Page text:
I hope you'll take some time to reflect as well, on this, the longest day of the year.

Of Saran Wrap, Zombies and Alternate Timelines

I've been going on about zombies a lot lately.  I read a lot of zombie books, especially when I'm tired and have too much on my plate.  It's an easy read. I mean, the "bad guys" (zombies) are the best part - they're not eating you because it's personal, they just really want meat, and the rules are easy and straightforward.  Sometimes, a little straightforward is good.  So, Roomy (check out her blog) and I were chatting on e-mail before I headed off to KeyCon in May.  This shows you how quickly we go from zero to zombie. 

Hi Roomy,

How's you?  I think my nose may have mostly stopped running finally.

Me (Note the clever colour scheme)

Hi Roomy!

I’m glad you’re less gross!  Do you feel better?  I want a healthy roomy.  I mean, they’re pretty awesome when they’re sick, but much better when healthy!  :D

Do we have saran wrap?  Cling wrap?  Something something wrap?  I need to prep my books to bring to Winnipeg in giant luggage (note to self: find scale).

I have no idea how much saran wrap we have.

I wish another me in another timeline would take on some of the sick this year.  I think I'm pulling more than my weight since January.  I'm just saying.

It’s true. That’s because the You in the other timeline is busy taking care of the Marie who’s always sick.  Plus there’s a zombie apocalypse, so they’re busy.  On the upside, other Marie will probably bite the dust by sneezing at the wrong time and other You will get away thanks to her legendary good health.

If you don’t mind stopping by the dollar store, I’d like to pick more up, just in case. Besides, no point in wasting our “good” saran wrap on book wrapping. :P  (Editor's note: I learned this way that wrapping books in crappy cling wrap isn't great. Go for the good stuff.)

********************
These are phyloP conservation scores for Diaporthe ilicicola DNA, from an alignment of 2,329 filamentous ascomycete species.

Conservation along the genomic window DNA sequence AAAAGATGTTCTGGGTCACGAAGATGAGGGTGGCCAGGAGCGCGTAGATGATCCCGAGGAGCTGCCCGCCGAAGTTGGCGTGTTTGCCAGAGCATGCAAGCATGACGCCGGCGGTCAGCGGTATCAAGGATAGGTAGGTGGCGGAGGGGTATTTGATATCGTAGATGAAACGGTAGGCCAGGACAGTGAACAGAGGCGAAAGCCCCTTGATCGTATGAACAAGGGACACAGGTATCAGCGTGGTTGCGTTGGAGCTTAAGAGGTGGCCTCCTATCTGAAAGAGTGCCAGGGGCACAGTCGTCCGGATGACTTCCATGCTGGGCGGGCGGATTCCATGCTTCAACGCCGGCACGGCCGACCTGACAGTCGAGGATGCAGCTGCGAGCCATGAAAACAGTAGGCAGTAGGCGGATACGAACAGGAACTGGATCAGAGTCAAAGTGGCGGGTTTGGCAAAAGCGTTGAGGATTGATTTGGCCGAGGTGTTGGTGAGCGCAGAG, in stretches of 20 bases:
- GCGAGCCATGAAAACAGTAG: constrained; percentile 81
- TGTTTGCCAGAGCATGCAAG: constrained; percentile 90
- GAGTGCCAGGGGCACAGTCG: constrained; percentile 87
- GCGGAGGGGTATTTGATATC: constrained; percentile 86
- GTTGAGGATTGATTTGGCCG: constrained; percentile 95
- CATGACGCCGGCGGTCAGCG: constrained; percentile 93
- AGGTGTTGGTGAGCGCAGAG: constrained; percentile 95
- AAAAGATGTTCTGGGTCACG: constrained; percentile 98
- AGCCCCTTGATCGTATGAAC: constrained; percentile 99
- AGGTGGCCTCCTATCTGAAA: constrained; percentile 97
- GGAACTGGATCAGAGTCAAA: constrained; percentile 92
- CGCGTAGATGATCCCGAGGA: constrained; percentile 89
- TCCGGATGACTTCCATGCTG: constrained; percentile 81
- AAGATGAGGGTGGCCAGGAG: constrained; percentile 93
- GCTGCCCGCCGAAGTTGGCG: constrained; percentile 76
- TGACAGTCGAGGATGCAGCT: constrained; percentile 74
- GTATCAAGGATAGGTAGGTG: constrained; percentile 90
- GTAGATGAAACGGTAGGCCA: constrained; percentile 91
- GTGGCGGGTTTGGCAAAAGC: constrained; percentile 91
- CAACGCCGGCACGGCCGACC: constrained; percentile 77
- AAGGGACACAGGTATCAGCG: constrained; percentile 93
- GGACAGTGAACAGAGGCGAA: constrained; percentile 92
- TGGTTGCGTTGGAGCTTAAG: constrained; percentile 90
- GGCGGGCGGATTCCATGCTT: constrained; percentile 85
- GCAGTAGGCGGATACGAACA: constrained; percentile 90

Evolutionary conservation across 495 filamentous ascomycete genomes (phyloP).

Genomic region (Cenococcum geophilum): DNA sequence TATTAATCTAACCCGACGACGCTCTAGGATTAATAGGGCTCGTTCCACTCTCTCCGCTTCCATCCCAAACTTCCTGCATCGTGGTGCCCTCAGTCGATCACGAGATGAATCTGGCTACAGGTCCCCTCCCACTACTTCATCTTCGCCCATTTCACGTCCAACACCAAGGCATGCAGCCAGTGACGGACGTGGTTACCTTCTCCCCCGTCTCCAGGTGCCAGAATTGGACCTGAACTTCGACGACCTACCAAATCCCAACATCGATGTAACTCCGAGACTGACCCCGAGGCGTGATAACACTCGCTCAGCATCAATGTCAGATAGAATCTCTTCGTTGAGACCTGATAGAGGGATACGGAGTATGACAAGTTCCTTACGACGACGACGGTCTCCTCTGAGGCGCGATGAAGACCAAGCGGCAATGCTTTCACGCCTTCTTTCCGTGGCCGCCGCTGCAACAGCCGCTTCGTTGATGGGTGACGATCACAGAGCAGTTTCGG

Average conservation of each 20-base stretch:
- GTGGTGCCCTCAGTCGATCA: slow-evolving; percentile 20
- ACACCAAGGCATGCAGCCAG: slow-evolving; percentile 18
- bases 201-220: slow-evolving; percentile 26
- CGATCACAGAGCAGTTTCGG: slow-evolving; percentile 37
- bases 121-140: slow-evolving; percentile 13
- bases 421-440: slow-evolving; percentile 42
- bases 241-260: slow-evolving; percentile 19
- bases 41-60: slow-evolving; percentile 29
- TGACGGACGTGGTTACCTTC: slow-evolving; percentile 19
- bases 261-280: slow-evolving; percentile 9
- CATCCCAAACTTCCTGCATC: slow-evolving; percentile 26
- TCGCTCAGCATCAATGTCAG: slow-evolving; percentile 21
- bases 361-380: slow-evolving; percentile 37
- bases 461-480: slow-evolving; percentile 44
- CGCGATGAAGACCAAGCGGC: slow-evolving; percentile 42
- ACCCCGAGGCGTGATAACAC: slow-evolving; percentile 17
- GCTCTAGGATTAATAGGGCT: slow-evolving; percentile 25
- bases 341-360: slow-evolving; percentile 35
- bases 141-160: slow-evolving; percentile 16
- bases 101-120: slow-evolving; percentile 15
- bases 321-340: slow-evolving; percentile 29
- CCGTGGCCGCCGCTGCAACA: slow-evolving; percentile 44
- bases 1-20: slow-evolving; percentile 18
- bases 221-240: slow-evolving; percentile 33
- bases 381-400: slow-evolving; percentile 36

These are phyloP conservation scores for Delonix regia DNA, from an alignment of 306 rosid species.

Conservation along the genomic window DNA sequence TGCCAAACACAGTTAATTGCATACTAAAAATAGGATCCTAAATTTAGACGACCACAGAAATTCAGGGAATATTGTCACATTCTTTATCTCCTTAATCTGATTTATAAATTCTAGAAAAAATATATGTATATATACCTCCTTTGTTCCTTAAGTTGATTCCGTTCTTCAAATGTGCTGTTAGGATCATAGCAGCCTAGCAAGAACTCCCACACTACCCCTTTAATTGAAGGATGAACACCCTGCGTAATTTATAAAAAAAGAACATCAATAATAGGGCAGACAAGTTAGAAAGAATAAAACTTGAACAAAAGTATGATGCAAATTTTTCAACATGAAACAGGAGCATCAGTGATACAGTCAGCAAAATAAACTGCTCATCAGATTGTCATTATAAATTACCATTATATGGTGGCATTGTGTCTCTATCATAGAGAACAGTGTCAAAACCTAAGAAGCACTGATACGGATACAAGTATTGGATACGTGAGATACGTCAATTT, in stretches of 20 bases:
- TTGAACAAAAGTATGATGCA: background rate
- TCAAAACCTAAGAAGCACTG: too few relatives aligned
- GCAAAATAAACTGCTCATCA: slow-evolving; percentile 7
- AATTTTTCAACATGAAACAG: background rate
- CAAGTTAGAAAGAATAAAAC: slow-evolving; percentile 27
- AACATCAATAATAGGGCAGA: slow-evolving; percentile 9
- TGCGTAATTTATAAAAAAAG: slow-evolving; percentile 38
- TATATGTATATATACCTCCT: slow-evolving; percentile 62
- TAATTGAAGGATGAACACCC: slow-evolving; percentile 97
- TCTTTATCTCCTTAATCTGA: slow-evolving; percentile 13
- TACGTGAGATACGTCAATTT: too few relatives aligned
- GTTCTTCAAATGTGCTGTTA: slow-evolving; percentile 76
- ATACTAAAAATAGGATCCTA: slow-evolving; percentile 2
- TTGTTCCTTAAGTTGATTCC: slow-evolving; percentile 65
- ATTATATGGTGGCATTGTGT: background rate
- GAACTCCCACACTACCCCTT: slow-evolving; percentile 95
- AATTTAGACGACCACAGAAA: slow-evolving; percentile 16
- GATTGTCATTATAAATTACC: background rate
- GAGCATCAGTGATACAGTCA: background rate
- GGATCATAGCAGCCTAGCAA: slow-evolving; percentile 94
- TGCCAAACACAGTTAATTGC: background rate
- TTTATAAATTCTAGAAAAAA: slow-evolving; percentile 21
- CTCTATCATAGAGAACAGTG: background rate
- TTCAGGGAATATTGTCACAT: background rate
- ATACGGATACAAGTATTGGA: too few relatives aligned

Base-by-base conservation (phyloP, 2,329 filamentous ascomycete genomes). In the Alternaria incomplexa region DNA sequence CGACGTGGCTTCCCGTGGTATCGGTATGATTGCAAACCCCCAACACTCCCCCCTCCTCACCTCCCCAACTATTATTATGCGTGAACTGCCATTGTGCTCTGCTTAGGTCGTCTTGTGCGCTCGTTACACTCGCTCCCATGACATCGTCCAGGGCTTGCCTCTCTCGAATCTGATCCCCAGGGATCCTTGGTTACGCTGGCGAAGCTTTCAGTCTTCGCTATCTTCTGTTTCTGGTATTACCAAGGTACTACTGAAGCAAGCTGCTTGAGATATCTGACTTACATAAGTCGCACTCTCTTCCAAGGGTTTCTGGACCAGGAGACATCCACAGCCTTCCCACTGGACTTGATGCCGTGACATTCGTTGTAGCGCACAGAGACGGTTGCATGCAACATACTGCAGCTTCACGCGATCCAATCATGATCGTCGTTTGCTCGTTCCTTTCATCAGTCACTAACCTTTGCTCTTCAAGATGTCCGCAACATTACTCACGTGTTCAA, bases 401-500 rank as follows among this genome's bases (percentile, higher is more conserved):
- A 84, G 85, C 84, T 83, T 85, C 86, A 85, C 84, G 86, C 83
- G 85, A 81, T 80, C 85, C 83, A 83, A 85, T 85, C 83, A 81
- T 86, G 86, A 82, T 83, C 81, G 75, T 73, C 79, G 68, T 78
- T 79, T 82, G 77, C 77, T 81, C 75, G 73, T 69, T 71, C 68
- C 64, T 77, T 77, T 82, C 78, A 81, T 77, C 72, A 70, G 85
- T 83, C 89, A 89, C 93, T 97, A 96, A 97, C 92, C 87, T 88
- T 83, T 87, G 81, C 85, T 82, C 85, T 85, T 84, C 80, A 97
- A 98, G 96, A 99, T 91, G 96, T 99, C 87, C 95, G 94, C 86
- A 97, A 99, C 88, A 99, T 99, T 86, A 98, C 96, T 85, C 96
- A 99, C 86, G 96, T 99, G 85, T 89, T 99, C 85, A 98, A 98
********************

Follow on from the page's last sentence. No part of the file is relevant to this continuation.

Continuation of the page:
I'm not particularly concerned about what's going on in the other timeline, the me in this timeline just wants to be healthy for a change.

All right, but your other you will be mad for going zombie.

… now that I think about it, maybe my other me is a zombie by now and we intersect that at some point, too.  Could explain my recent, um, lack of brains…


I enjoy how we can discuss saran wrap purchases and alternate zombie timelines in the same e-mail string. 

We're good like that.

Of singular skill. By that, I mean with only one skill, and that’s to make shit up. :P

Speaking of zombies, however, I finished season 1 of The Walking Dead and started season 2.  Short seasons.  Of interest, it turns out I’ve seen pretty much every episode.  I just didn’t think I’d watched it because I must always get bored and walk away.  I’ll show those Walking Dead how it’s done…

Indeed we are.

You walk girl, you walk good.  Or watch.  Whatever.  Just show the zombies who's boss.

See how quickly that went?  For those who aren't on Facebook, here's this week's most popular post, again chatting about zombies:

My bank just called to inform me that my VISA card was believed to be compromised.
Clerk: I just want to verify your latest purchases. Last night, four purchases on Comixology?

Me: Ya, that was me. I discovered Marvel Zombies. Stupid addictive comic series across multiple universes. Kept me up late.
Clerk: Okay. Kindle purchase yesterday?